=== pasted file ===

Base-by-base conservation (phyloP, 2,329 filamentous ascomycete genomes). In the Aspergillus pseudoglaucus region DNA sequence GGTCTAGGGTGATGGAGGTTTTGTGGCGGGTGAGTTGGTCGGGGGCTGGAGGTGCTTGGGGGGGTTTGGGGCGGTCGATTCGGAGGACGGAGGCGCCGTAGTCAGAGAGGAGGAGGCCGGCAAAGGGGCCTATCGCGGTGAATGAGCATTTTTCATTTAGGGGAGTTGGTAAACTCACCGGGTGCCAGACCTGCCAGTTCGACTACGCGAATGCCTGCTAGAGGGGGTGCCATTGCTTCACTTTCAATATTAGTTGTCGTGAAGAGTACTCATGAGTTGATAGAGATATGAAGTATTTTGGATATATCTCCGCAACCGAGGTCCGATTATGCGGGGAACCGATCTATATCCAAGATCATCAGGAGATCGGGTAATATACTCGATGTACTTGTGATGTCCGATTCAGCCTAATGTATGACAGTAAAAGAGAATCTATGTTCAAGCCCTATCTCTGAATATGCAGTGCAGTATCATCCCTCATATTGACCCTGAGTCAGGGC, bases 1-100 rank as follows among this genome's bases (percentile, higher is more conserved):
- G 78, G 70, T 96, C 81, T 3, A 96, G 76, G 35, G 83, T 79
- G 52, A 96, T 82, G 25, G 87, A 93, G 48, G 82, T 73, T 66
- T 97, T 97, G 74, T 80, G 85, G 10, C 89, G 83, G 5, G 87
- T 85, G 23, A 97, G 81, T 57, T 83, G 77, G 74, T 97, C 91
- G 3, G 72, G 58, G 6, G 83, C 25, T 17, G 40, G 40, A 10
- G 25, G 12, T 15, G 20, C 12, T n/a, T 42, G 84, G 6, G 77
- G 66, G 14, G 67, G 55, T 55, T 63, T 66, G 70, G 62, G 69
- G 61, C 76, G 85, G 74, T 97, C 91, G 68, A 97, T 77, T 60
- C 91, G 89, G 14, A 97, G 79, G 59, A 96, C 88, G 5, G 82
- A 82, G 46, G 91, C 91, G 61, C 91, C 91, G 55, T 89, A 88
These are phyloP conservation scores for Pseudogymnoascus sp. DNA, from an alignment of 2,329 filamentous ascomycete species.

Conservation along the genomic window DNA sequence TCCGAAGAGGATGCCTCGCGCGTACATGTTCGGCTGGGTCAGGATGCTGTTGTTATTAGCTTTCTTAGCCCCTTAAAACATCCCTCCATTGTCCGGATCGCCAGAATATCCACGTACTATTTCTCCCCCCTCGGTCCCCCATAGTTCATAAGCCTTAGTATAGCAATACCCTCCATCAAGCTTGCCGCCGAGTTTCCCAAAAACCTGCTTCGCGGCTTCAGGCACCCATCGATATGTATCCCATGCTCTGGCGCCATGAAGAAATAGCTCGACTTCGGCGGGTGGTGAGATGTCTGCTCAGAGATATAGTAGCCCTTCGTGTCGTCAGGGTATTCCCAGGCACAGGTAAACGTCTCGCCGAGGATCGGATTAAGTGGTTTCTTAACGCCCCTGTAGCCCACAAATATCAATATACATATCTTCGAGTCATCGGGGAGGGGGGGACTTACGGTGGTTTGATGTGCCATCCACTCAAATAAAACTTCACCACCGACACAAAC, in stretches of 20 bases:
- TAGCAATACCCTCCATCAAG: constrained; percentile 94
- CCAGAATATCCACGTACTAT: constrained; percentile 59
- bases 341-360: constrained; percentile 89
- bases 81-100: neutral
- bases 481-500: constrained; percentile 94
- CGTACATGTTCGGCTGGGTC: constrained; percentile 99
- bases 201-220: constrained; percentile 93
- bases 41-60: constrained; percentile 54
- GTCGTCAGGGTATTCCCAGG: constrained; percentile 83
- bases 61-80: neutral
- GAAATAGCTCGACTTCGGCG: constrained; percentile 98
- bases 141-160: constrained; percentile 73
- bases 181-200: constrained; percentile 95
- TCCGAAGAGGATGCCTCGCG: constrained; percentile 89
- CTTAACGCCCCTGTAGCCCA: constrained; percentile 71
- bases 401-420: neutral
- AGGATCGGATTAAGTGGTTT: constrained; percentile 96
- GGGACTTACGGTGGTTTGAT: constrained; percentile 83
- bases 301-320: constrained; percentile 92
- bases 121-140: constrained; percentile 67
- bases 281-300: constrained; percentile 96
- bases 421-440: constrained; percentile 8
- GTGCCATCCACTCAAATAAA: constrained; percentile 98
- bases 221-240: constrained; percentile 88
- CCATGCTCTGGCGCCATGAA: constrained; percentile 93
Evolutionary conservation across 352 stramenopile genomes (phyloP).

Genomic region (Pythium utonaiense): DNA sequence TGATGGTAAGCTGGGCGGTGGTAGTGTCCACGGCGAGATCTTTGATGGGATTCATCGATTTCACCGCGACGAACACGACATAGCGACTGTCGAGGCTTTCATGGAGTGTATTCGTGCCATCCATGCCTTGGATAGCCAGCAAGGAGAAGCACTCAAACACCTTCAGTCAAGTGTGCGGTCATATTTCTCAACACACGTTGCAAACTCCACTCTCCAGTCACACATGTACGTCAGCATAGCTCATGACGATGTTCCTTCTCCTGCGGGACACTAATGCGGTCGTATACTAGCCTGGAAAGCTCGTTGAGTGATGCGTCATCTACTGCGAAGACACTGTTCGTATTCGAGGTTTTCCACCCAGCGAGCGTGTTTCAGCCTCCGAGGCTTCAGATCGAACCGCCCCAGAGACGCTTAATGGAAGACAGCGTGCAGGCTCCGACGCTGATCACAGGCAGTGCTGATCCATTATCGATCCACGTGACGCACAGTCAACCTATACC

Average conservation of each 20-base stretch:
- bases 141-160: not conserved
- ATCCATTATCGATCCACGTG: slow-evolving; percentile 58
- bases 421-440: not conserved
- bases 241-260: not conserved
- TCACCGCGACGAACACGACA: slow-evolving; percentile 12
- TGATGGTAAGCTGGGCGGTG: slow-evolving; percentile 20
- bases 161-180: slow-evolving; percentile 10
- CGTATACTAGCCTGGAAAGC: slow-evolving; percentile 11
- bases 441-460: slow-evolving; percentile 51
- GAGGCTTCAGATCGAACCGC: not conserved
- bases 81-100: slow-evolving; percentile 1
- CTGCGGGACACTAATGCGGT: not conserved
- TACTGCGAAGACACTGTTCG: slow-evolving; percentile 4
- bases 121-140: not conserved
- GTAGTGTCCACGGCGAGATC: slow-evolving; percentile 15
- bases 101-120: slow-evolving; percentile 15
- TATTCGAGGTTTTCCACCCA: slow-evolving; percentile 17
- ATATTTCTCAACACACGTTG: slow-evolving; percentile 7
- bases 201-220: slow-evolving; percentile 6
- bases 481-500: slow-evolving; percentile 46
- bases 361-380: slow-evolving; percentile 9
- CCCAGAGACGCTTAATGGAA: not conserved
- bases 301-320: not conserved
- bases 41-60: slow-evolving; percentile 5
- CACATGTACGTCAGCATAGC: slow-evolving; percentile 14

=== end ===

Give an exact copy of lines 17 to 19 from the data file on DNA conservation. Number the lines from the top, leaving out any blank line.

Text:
- bases 81-100: neutral
- bases 481-500: constrained; percentile 94
- CGTACATGTTCGGCTGGGTC: constrained; percentile 99